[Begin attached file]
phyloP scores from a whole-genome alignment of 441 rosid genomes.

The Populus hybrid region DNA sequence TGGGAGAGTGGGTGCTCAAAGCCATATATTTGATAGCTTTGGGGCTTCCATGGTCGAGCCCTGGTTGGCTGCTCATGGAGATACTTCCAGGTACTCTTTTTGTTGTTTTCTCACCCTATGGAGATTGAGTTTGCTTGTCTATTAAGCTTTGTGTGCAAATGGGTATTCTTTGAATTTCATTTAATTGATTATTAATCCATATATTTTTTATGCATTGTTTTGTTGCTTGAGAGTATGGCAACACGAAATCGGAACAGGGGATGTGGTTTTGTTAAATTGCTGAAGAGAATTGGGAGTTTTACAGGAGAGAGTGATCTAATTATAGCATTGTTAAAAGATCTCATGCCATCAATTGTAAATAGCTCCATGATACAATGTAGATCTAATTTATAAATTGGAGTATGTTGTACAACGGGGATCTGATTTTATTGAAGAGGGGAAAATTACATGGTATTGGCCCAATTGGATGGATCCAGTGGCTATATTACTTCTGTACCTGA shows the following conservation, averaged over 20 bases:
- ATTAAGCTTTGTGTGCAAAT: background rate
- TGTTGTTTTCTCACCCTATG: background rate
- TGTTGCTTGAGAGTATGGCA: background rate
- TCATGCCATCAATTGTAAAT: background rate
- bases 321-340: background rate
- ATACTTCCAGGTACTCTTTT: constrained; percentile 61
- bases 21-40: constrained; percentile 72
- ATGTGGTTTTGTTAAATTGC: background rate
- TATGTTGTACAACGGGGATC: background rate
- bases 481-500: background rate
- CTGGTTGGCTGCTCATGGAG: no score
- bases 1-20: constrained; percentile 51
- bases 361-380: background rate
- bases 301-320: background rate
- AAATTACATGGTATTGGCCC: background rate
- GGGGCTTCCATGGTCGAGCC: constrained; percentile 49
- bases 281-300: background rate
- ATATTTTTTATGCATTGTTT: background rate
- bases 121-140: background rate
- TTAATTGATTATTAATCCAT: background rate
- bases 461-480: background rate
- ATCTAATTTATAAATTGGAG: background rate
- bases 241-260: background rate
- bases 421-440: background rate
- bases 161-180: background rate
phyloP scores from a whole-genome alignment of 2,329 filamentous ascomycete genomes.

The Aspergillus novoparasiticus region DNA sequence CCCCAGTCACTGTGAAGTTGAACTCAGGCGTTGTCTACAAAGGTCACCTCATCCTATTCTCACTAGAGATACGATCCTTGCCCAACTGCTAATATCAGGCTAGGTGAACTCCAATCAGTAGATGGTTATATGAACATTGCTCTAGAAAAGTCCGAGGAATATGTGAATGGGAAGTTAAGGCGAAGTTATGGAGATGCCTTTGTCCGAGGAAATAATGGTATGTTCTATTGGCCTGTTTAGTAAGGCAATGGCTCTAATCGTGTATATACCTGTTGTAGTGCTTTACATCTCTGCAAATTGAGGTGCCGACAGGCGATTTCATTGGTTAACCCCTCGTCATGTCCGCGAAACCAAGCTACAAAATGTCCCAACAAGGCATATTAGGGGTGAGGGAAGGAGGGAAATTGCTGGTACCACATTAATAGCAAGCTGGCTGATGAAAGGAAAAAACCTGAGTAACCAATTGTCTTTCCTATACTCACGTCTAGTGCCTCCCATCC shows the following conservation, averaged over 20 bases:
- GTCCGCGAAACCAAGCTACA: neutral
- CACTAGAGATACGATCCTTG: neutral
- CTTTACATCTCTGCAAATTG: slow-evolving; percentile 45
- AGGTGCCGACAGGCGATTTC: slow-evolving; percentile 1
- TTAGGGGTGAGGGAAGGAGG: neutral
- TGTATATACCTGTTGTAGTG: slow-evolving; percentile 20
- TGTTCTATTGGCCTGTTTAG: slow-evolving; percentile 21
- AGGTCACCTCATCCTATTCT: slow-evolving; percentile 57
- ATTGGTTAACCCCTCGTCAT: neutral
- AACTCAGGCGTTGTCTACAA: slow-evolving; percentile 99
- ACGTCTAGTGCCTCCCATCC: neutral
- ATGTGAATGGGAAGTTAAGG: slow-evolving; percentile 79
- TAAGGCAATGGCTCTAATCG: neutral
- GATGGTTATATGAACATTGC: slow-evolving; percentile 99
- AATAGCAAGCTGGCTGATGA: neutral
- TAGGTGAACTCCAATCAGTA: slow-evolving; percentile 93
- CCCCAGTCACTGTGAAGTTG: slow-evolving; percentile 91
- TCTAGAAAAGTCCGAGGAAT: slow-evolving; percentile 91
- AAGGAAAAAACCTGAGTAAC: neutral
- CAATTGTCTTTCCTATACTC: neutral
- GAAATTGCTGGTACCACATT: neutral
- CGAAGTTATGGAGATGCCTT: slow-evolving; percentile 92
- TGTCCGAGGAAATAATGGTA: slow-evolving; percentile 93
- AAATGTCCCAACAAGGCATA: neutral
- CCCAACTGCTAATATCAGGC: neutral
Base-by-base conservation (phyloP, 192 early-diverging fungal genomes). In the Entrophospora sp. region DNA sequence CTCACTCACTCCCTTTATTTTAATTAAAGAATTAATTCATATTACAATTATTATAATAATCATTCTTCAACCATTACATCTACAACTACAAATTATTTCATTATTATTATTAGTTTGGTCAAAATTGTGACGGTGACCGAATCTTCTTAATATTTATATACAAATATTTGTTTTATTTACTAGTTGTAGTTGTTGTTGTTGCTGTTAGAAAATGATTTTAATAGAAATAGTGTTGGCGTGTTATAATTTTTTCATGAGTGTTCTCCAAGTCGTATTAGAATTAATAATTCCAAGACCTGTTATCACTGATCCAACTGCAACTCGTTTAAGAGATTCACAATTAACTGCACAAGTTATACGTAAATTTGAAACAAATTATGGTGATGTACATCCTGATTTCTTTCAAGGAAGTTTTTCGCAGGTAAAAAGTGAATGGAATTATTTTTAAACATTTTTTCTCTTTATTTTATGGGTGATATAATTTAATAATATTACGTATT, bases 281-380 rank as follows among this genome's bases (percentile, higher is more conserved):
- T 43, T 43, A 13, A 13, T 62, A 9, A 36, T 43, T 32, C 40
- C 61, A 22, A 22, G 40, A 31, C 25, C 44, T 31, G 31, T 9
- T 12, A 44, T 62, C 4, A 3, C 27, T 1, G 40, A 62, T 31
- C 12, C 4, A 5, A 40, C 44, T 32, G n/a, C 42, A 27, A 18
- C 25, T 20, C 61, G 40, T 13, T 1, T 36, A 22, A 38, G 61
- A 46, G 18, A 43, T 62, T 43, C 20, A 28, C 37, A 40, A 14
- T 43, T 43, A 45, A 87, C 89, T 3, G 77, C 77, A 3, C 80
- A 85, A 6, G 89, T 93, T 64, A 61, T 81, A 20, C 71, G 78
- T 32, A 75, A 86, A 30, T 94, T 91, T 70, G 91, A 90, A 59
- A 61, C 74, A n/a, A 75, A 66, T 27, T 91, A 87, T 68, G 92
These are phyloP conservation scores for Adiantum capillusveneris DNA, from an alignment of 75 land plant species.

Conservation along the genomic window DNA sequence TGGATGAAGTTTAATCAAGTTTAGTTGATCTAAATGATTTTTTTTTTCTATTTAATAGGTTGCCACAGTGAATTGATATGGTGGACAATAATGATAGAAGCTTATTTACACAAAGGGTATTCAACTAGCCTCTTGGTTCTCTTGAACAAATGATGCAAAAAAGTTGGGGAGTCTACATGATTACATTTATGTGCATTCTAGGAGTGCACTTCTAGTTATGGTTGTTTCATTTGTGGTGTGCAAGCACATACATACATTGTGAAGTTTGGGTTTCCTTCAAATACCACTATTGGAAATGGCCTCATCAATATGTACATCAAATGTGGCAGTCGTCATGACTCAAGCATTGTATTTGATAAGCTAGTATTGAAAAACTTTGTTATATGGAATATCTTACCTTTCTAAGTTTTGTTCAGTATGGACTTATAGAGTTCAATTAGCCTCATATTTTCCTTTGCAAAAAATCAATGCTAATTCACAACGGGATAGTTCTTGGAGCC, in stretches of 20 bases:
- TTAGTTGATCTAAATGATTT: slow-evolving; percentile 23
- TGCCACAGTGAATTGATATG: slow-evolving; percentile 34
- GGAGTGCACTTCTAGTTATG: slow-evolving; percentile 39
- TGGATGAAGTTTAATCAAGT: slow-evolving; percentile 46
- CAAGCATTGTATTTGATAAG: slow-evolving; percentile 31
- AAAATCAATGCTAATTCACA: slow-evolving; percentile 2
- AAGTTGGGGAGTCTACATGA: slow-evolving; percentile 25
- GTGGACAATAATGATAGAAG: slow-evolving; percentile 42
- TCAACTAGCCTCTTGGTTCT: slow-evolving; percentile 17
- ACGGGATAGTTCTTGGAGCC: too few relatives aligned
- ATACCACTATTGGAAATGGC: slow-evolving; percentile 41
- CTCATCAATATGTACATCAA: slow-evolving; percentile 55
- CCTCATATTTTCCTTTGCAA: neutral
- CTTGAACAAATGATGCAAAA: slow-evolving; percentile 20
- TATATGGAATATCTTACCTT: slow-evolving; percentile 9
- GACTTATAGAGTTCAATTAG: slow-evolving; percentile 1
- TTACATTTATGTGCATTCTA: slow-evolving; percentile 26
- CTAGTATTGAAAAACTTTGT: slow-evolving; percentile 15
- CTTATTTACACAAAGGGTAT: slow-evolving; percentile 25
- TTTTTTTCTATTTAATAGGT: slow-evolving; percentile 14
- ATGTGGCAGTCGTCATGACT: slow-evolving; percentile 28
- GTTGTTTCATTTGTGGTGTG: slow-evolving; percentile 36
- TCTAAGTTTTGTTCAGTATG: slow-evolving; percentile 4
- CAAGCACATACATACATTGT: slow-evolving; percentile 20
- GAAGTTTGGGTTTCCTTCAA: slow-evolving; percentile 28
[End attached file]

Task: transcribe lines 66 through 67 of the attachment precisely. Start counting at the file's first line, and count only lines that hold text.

These are phyloP conservation scores for Adiantum capillusveneris DNA, from an alignment of 75 land plant species.

Conservation along the genomic window DNA sequence TGGATGAAGTTTAATCAAGTTTAGTTGATCTAAATGATTTTTTTTTTCTATTTAATAGGTTGCCACAGTGAATTGATATGGTGGACAATAATGATAGAAGCTTATTTACACAAAGGGTATTCAACTAGCCTCTTGGTTCTCTTGAACAAATGATGCAAAAAAGTTGGGGAGTCTACATGATTACATTTATGTGCATTCTAGGAGTGCACTTCTAGTTATGGTTGTTTCATTTGTGGTGTGCAAGCACATACATACATTGTGAAGTTTGGGTTTCCTTCAAATACCACTATTGGAAATGGCCTCATCAATATGTACATCAAATGTGGCAGTCGTCATGACTCAAGCATTGTATTTGATAAGCTAGTATTGAAAAACTTTGTTATATGGAATATCTTACCTTTCTAAGTTTTGTTCAGTATGGACTTATAGAGTTCAATTAGCCTCATATTTTCCTTTGCAAAAAATCAATGCTAATTCACAACGGGATAGTTCTTGGAGCC, in stretches of 20 bases: